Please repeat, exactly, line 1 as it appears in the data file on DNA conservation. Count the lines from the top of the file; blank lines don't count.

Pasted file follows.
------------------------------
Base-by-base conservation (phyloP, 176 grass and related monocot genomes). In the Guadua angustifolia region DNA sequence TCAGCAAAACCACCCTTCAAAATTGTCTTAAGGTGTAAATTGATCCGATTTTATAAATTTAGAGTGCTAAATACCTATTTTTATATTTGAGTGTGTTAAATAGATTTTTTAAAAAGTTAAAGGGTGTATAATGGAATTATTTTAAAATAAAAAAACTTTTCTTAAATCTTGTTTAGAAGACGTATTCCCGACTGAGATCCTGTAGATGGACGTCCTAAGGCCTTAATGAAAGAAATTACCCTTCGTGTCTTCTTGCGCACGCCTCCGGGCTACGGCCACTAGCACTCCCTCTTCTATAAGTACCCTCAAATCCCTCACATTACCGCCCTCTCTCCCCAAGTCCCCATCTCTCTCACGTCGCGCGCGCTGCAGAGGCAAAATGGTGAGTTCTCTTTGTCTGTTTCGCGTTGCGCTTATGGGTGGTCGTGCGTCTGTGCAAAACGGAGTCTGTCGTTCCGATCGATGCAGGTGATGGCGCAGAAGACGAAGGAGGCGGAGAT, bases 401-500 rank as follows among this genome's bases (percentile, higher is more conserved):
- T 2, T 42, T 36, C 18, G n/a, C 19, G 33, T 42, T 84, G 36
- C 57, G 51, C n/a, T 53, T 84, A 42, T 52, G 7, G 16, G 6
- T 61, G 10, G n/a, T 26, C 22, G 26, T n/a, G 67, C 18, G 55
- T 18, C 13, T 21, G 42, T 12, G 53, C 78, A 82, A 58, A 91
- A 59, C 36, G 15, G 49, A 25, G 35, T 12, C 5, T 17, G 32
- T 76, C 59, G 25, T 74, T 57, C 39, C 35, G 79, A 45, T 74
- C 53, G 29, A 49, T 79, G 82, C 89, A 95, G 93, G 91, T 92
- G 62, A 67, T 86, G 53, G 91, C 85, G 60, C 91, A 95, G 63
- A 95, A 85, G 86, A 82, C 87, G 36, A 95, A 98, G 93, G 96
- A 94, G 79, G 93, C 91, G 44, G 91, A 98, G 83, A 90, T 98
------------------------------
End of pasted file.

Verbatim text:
Base-by-base conservation (phyloP, 176 grass and related monocot genomes). In the Guadua angustifolia region DNA sequence TCAGCAAAACCACCCTTCAAAATTGTCTTAAGGTGTAAATTGATCCGATTTTATAAATTTAGAGTGCTAAATACCTATTTTTATATTTGAGTGTGTTAAATAGATTTTTTAAAAAGTTAAAGGGTGTATAATGGAATTATTTTAAAATAAAAAAACTTTTCTTAAATCTTGTTTAGAAGACGTATTCCCGACTGAGATCCTGTAGATGGACGTCCTAAGGCCTTAATGAAAGAAATTACCCTTCGTGTCTTCTTGCGCACGCCTCCGGGCTACGGCCACTAGCACTCCCTCTTCTATAAGTACCCTCAAATCCCTCACATTACCGCCCTCTCTCCCCAAGTCCCCATCTCTCTCACGTCGCGCGCGCTGCAGAGGCAAAATGGTGAGTTCTCTTTGTCTGTTTCGCGTTGCGCTTATGGGTGGTCGTGCGTCTGTGCAAAACGGAGTCTGTCGTTCCGATCGATGCAGGTGATGGCGCAGAAGACGAAGGAGGCGGAGAT, bases 401-500 rank as follows among this genome's bases (percentile, higher is more conserved):